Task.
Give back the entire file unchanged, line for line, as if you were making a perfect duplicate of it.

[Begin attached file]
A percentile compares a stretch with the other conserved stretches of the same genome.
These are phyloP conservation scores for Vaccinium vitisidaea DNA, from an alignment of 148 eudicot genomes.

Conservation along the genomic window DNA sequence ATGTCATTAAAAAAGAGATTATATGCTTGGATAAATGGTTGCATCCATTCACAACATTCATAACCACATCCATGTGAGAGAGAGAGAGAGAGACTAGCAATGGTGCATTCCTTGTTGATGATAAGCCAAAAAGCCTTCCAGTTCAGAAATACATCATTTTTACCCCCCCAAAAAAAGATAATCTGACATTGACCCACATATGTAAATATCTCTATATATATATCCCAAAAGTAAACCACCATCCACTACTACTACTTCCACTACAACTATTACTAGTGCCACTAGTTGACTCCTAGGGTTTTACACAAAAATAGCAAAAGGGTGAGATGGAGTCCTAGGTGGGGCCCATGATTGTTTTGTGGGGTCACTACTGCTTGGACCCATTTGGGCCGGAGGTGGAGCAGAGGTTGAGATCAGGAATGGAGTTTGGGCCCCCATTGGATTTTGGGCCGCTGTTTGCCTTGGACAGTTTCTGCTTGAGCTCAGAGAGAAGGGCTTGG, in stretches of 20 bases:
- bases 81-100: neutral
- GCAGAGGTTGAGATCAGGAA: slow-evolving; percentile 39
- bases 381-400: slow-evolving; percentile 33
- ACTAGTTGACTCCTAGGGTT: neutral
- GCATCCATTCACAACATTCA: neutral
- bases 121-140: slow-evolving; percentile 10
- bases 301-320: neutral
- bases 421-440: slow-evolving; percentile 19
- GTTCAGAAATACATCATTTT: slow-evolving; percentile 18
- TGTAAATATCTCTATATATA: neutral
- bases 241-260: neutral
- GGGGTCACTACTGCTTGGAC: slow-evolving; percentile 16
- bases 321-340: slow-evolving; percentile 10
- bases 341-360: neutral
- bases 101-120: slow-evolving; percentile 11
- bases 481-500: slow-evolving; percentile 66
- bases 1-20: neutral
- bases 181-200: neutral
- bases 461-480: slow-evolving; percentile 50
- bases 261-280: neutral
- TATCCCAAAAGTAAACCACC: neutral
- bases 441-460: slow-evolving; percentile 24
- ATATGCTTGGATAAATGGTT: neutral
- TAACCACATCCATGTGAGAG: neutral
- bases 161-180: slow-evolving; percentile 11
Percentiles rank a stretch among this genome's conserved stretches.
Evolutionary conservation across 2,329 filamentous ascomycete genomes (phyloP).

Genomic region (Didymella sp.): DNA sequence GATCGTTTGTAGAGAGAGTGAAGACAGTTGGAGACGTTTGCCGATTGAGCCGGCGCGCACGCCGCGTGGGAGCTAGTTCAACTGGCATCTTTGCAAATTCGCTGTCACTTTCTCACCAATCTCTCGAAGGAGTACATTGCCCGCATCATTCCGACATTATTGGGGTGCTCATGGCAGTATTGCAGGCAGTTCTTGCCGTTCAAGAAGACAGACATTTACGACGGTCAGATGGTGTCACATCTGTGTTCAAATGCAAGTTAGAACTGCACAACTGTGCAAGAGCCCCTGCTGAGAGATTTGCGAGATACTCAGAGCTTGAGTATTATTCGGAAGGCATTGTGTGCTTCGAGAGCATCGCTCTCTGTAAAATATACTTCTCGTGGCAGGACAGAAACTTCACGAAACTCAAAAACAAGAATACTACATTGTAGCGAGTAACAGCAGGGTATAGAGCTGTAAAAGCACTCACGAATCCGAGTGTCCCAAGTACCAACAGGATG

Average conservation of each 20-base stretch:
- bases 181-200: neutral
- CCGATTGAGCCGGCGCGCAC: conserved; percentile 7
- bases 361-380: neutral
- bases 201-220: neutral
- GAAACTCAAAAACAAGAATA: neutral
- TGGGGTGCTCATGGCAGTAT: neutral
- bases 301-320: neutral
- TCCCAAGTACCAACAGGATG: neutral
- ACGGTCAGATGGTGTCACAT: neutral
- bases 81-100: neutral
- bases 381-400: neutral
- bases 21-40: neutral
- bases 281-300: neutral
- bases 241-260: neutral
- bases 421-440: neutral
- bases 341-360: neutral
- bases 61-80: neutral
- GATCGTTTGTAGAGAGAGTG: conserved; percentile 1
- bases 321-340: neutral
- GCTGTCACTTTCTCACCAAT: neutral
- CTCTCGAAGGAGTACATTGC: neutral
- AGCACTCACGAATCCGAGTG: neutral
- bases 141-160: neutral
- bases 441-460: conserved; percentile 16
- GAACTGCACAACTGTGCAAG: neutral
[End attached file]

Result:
A percentile compares a stretch with the other conserved stretches of the same genome.
These are phyloP conservation scores for Vaccinium vitisidaea DNA, from an alignment of 148 eudicot genomes.

Conservation along the genomic window DNA sequence ATGTCATTAAAAAAGAGATTATATGCTTGGATAAATGGTTGCATCCATTCACAACATTCATAACCACATCCATGTGAGAGAGAGAGAGAGAGACTAGCAATGGTGCATTCCTTGTTGATGATAAGCCAAAAAGCCTTCCAGTTCAGAAATACATCATTTTTACCCCCCCAAAAAAAGATAATCTGACATTGACCCACATATGTAAATATCTCTATATATATATCCCAAAAGTAAACCACCATCCACTACTACTACTTCCACTACAACTATTACTAGTGCCACTAGTTGACTCCTAGGGTTTTACACAAAAATAGCAAAAGGGTGAGATGGAGTCCTAGGTGGGGCCCATGATTGTTTTGTGGGGTCACTACTGCTTGGACCCATTTGGGCCGGAGGTGGAGCAGAGGTTGAGATCAGGAATGGAGTTTGGGCCCCCATTGGATTTTGGGCCGCTGTTTGCCTTGGACAGTTTCTGCTTGAGCTCAGAGAGAAGGGCTTGG, in stretches of 20 bases:
- bases 81-100: neutral
- GCAGAGGTTGAGATCAGGAA: slow-evolving; percentile 39
- bases 381-400: slow-evolving; percentile 33
- ACTAGTTGACTCCTAGGGTT: neutral
- GCATCCATTCACAACATTCA: neutral
- bases 121-140: slow-evolving; percentile 10
- bases 301-320: neutral
- bases 421-440: slow-evolving; percentile 19
- GTTCAGAAATACATCATTTT: slow-evolving; percentile 18
- TGTAAATATCTCTATATATA: neutral
- bases 241-260: neutral
- GGGGTCACTACTGCTTGGAC: slow-evolving; percentile 16
- bases 321-340: slow-evolving; percentile 10
- bases 341-360: neutral
- bases 101-120: slow-evolving; percentile 11
- bases 481-500: slow-evolving; percentile 66
- bases 1-20: neutral
- bases 181-200: neutral
- bases 461-480: slow-evolving; percentile 50
- bases 261-280: neutral
- TATCCCAAAAGTAAACCACC: neutral
- bases 441-460: slow-evolving; percentile 24
- ATATGCTTGGATAAATGGTT: neutral
- TAACCACATCCATGTGAGAG: neutral
- bases 161-180: slow-evolving; percentile 11
Percentiles rank a stretch among this genome's conserved stretches.
Evolutionary conservation across 2,329 filamentous ascomycete genomes (phyloP).

Genomic region (Didymella sp.): DNA sequence GATCGTTTGTAGAGAGAGTGAAGACAGTTGGAGACGTTTGCCGATTGAGCCGGCGCGCACGCCGCGTGGGAGCTAGTTCAACTGGCATCTTTGCAAATTCGCTGTCACTTTCTCACCAATCTCTCGAAGGAGTACATTGCCCGCATCATTCCGACATTATTGGGGTGCTCATGGCAGTATTGCAGGCAGTTCTTGCCGTTCAAGAAGACAGACATTTACGACGGTCAGATGGTGTCACATCTGTGTTCAAATGCAAGTTAGAACTGCACAACTGTGCAAGAGCCCCTGCTGAGAGATTTGCGAGATACTCAGAGCTTGAGTATTATTCGGAAGGCATTGTGTGCTTCGAGAGCATCGCTCTCTGTAAAATATACTTCTCGTGGCAGGACAGAAACTTCACGAAACTCAAAAACAAGAATACTACATTGTAGCGAGTAACAGCAGGGTATAGAGCTGTAAAAGCACTCACGAATCCGAGTGTCCCAAGTACCAACAGGATG

Average conservation of each 20-base stretch:
- bases 181-200: neutral
- CCGATTGAGCCGGCGCGCAC: conserved; percentile 7
- bases 361-380: neutral
- bases 201-220: neutral
- GAAACTCAAAAACAAGAATA: neutral
- TGGGGTGCTCATGGCAGTAT: neutral
- bases 301-320: neutral
- TCCCAAGTACCAACAGGATG: neutral
- ACGGTCAGATGGTGTCACAT: neutral
- bases 81-100: neutral
- bases 381-400: neutral
- bases 21-40: neutral
- bases 281-300: neutral
- bases 241-260: neutral
- bases 421-440: neutral
- bases 341-360: neutral
- bases 61-80: neutral
- GATCGTTTGTAGAGAGAGTG: conserved; percentile 1
- bases 321-340: neutral
- GCTGTCACTTTCTCACCAAT: neutral
- CTCTCGAAGGAGTACATTGC: neutral
- AGCACTCACGAATCCGAGTG: neutral
- bases 141-160: neutral
- bases 441-460: conserved; percentile 16
- GAACTGCACAACTGTGCAAG: neutral